Remembering the Korean War

Korean War veteran kept eye on ball, plus track

2014-03-23T19:45:00Z 2014-04-02T14:17:06Z Korean War veteran kept eye on ball, plus trackTimes Staff nwitimes.com
March 23, 2014 7:45 pm  • 

Most of the action paratrooper Eugene Hollingsworth saw in the Korean War was in athletic competitions, not on the battlefield.

Hollingsworth, of Portage, has vivid memories of that war, beginning with the vaccinations given at an induction center shortly after he enlisted Feb. 29, 1952.

"Great big guys who were older than me were passing out," he said. 

"I don't know if I had ever had a shot. I don't know; I don't remember them," he said. "But seeing these great big guys just getting a shot and — bang! — down on the floor."

Hollingsworth trained as a paratrooper — he had been on five plane rides before his first landing — but didn't spend much time jumping out of a plane in Korea.

"We emptied a lot of trucks of ammunition. We must have emptied countless trucks of ammunition and food supplies," he said. "I think that's what they took us over there for, really. Not to fight, certainly. I don't think we lost anybody" in his U.S. Army Airborne unit.

He remembers digging out old bunkers left behind by the enemy.

"It was my turn in the hole, so I was in there digging — you know, we've got these little military shovels; they're only about 30 inches long — and I hit something. It sounded more like a rock. It was metal. And one of the guys — there were about three or four of us — and one of the guys said, 'I think that's a grenade.'"

"If there was a medal for clearing a bunker," he said. "I got out of there like a shot!"

The grenade, fortunately, was a dud.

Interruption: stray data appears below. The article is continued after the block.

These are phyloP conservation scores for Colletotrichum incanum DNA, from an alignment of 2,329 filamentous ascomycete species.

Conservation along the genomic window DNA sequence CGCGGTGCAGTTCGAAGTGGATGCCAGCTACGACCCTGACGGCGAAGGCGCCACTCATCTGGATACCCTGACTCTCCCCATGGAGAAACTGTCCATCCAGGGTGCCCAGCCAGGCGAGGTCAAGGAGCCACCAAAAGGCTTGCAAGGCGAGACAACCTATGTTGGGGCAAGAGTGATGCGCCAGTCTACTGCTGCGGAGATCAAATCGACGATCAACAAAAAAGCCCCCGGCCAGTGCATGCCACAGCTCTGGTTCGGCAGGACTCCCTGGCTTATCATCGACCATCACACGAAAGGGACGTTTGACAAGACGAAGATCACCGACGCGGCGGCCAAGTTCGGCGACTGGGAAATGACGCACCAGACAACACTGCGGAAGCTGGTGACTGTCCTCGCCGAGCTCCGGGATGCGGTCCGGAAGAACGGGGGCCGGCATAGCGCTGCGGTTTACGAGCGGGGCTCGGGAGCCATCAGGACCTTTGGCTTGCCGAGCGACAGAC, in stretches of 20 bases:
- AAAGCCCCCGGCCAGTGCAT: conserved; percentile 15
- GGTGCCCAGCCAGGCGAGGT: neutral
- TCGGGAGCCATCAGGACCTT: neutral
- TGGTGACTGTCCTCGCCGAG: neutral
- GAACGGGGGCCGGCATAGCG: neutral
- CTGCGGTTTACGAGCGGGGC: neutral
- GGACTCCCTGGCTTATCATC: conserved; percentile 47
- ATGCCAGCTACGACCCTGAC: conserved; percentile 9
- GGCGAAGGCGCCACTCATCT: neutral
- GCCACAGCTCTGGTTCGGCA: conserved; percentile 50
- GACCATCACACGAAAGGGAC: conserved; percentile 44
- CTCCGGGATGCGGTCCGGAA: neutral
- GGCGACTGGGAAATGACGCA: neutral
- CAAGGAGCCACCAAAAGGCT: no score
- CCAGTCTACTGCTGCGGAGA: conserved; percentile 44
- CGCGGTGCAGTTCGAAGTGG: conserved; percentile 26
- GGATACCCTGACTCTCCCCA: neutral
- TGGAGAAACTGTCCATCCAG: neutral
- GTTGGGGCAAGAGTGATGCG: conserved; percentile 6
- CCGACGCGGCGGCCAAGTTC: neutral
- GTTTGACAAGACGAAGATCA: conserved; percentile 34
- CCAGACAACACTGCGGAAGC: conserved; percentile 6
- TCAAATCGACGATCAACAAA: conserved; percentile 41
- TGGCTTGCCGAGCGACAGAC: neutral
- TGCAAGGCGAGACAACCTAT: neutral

Behind the lines, the troops had built an amphitheater like terraced rice paddies and could "watch movies every night if you wanted to."

He "had a lot of beer, had a lot of ice cream" in his time off. "Killing time is about what it amounted to," he said.

When his unit returned to Japan, Hollingsworth was the company clerk.

"And I'm in the office doing whatever clerks do, and the football coach came in and said, 'Can you type this up for me?' It was a whole list of players that were on the team or going to try out for the team, and this guy's an all-city, this guy's an all-state, and this guy's all kinds of things."

Hollingsworth was playing catch with some of the players afterward, and the coach asked if Hollingsworth had ever played football.

"And, yes, I had, at Wirt," he said. The coach invited him to try out for the team.

"I said, 'I just typed out a list for you, and these guys were all-conference, all-state, they were everything, and I don't think I'd have much luck trying out for your team," Hollingsworth said.

Hollingsworth had played quarterback at Wirt High School in Gary.

"In fact, I got a commendation here. I had forgotten all about it. Some general sent me a commendation here for playing football.

"We ended up being the co-champions in the the Japanese football league," Hollingsworth said. "We played the Army, the Air Force, the Marines, and ended up being co-champions."

The same coach next picked Hollingsworth to play basketball.

"And all this time you're on special duty, and all you do is go to practice and play," Hollingsworth said. "It was really a neat service.

"We got through with the basketball season, and I tried out for the track team and made that. And after that I played baseball. So for over a year I did nothing but play sports," he said.

"Finally, it was time to go home, and I said, 'Oh nuts!'"

There are some photos of Hollingsworth from back in that era, wearing his Army uniform and his football uniform, but other memorabilia are gone. He lost his duffel bag on the way to Korea and again on the way back.

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